What is the Deep Web exactly? Many people are asking this question recently, as the Deep Web has seen quite a few headlines in 2013. To put it simply, the Deep Web is the part of the Internet that is hidden from view.
The Deep Web is hidden from view, because it’s not indexed by search engines such as Google or Bing. The Deep Web has received some infamy, most recently in 2013, because of it’s association to nefarious activities and it being ‘hidden’ from plain site. Websites such as the Silk Road operated under the anonymity of the Deep Web.
Accessing websites that are hidden away in the Deep Web can be done with special routing software, such as TOR. By going through the Deep Web, it makes it easier to remain anonymous while browsing the web. And the Deep Web is estimated to be 500x the size of the Surface Web. A great analogy, pictured below in the infographic by whoishostingthis.com, is of an iceberg. The top surface area is visible, which makes up 4% of the Internet. Then the bottom hidden area, which makes up the Deep Web, is 96% of the Internet.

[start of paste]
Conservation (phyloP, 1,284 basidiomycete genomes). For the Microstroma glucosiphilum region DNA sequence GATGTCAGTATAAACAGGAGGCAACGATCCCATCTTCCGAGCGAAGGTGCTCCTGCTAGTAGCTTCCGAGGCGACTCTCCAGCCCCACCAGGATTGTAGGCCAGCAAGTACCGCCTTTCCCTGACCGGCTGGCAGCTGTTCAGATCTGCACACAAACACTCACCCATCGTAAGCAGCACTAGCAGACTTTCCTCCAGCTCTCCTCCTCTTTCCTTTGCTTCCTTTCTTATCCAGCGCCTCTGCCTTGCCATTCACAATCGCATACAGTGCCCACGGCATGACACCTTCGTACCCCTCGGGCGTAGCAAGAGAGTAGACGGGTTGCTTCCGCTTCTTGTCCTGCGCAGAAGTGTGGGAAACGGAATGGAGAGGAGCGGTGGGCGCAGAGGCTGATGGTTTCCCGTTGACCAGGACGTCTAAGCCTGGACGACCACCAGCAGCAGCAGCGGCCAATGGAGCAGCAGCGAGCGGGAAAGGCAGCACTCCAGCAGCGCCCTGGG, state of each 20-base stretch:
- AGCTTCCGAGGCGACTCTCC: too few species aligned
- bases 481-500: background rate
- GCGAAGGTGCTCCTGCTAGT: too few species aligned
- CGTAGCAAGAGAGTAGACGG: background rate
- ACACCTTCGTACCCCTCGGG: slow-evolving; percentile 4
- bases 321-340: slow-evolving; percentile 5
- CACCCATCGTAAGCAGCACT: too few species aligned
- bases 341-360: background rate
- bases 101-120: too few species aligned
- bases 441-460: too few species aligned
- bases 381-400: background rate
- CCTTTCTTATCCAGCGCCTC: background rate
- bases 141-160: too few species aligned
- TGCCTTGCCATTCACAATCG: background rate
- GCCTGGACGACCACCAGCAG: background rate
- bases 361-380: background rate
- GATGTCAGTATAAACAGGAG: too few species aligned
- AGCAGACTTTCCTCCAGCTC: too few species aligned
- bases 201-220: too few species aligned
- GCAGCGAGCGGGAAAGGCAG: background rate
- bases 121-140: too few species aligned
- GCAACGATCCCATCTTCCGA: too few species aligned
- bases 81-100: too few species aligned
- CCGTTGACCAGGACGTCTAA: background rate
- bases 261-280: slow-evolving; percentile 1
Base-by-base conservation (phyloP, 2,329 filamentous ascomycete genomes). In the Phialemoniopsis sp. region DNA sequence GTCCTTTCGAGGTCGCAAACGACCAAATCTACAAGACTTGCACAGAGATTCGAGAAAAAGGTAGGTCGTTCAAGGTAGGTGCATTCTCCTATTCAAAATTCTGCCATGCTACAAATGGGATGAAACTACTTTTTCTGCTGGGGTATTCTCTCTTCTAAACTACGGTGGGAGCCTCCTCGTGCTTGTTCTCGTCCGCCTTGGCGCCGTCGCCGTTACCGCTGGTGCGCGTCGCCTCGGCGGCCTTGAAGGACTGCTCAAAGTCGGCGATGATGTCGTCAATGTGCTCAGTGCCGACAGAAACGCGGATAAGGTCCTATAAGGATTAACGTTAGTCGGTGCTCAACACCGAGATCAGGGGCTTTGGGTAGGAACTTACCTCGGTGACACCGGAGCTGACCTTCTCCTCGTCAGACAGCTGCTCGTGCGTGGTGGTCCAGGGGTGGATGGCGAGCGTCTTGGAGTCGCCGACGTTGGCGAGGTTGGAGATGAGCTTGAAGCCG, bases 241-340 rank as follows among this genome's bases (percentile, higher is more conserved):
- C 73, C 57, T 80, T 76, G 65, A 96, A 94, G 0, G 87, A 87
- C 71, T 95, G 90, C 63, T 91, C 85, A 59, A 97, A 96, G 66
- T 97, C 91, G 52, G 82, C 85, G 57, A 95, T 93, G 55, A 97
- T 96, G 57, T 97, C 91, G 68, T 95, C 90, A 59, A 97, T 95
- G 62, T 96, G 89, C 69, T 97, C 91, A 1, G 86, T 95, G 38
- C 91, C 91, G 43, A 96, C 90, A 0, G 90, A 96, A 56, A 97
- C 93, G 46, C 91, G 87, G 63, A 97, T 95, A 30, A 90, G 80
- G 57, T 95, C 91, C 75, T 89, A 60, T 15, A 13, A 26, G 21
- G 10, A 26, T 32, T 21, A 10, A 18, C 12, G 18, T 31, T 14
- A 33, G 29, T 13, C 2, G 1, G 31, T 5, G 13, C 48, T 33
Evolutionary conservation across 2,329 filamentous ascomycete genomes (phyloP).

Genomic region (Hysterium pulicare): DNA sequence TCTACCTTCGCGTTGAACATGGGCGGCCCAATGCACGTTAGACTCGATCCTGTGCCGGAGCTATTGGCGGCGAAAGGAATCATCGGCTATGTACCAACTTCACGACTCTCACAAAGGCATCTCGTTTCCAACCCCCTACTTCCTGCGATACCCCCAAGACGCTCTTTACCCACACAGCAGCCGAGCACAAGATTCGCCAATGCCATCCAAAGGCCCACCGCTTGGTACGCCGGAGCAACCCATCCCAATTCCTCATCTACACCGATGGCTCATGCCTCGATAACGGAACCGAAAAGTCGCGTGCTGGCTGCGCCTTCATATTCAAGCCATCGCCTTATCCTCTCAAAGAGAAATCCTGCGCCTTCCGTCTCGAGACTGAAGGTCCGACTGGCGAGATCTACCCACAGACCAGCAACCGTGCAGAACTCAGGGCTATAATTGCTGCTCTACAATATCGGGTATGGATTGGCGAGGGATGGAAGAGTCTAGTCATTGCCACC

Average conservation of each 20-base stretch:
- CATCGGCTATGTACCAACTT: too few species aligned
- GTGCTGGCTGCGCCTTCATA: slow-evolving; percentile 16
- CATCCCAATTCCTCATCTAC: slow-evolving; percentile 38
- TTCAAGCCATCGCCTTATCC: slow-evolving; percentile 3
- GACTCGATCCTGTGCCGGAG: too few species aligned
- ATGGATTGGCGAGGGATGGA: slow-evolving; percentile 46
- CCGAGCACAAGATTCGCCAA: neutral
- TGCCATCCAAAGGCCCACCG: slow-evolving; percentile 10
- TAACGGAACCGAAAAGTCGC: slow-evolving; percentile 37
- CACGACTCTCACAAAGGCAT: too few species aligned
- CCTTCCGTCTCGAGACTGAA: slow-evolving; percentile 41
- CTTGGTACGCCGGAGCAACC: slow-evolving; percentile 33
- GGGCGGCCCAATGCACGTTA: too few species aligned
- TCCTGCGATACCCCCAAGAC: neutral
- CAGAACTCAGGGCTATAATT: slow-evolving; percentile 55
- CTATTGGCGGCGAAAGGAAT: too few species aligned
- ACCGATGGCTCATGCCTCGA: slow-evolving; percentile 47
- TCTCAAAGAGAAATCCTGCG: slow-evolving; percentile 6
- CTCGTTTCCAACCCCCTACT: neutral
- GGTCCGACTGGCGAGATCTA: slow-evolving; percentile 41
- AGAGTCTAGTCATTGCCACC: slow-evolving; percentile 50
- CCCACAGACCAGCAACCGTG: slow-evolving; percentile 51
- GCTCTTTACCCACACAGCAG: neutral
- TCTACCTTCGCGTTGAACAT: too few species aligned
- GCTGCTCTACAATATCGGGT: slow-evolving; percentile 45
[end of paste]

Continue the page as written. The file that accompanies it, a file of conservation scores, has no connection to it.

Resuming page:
It’s hard to talk about the Deep Web without mentioning bitcoins. Since a lot of the activities in the Deep Web are done on the black market, Bitcoin also has seen some press in 2013 thanks to the Deep Web. Going back to Silk Road, they operated their financial transactions all in bitcoins, which adds an extra layer of anonymity, although bitcoins are not completely anonymous.
This of course influenced Bitcoin, but Bitcoin is not defined by the Deep Web at all. Although the overall infographic below has some relative points of the Deep Web, Silk Road, and Bitcoin, I would say that bitcoins are not solely connected to these black market type of activities.